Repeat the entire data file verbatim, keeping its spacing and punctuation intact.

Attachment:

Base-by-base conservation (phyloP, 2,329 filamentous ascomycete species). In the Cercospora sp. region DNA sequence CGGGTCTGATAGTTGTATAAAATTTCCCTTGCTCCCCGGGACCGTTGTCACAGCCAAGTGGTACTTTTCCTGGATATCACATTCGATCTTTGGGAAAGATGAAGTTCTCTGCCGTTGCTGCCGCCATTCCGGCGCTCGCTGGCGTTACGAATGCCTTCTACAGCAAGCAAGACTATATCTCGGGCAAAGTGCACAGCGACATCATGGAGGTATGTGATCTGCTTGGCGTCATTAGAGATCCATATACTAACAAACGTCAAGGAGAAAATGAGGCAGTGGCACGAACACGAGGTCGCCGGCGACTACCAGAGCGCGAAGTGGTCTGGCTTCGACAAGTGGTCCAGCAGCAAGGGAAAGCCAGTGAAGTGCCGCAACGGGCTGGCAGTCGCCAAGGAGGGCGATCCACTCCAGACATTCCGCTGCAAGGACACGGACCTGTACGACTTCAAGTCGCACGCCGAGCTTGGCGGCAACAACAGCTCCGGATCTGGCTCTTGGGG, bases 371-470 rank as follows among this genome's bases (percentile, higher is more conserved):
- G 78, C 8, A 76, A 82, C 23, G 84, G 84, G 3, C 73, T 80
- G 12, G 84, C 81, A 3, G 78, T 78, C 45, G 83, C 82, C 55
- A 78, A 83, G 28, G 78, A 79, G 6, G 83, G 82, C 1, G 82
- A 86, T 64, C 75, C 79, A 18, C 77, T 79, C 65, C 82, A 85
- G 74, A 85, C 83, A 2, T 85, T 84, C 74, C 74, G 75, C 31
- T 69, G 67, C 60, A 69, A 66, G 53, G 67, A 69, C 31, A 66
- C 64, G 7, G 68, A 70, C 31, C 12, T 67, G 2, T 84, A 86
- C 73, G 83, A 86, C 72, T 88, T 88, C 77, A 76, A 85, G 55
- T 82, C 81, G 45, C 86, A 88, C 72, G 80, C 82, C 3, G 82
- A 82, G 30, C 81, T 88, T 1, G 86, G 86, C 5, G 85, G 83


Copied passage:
Base-by-base conservation (phyloP, 2,329 filamentous ascomycete species). In the Cercospora sp. region DNA sequence CGGGTCTGATAGTTGTATAAAATTTCCCTTGCTCCCCGGGACCGTTGTCACAGCCAAGTGGTACTTTTCCTGGATATCACATTCGATCTTTGGGAAAGATGAAGTTCTCTGCCGTTGCTGCCGCCATTCCGGCGCTCGCTGGCGTTACGAATGCCTTCTACAGCAAGCAAGACTATATCTCGGGCAAAGTGCACAGCGACATCATGGAGGTATGTGATCTGCTTGGCGTCATTAGAGATCCATATACTAACAAACGTCAAGGAGAAAATGAGGCAGTGGCACGAACACGAGGTCGCCGGCGACTACCAGAGCGCGAAGTGGTCTGGCTTCGACAAGTGGTCCAGCAGCAAGGGAAAGCCAGTGAAGTGCCGCAACGGGCTGGCAGTCGCCAAGGAGGGCGATCCACTCCAGACATTCCGCTGCAAGGACACGGACCTGTACGACTTCAAGTCGCACGCCGAGCTTGGCGGCAACAACAGCTCCGGATCTGGCTCTTGGGG, bases 371-470 rank as follows among this genome's bases (percentile, higher is more conserved):
- G 78, C 8, A 76, A 82, C 23, G 84, G 84, G 3, C 73, T 80
- G 12, G 84, C 81, A 3, G 78, T 78, C 45, G 83, C 82, C 55
- A 78, A 83, G 28, G 78, A 79, G 6, G 83, G 82, C 1, G 82
- A 86, T 64, C 75, C 79, A 18, C 77, T 79, C 65, C 82, A 85
- G 74, A 85, C 83, A 2, T 85, T 84, C 74, C 74, G 75, C 31
- T 69, G 67, C 60, A 69, A 66, G 53, G 67, A 69, C 31, A 66
- C 64, G 7, G 68, A 70, C 31, C 12, T 67, G 2, T 84, A 86
- C 73, G 83, A 86, C 72, T 88, T 88, C 77, A 76, A 85, G 55
- T 82, C 81, G 45, C 86, A 88, C 72, G 80, C 82, C 3, G 82
- A 82, G 30, C 81, T 88, T 1, G 86, G 86, C 5, G 85, G 83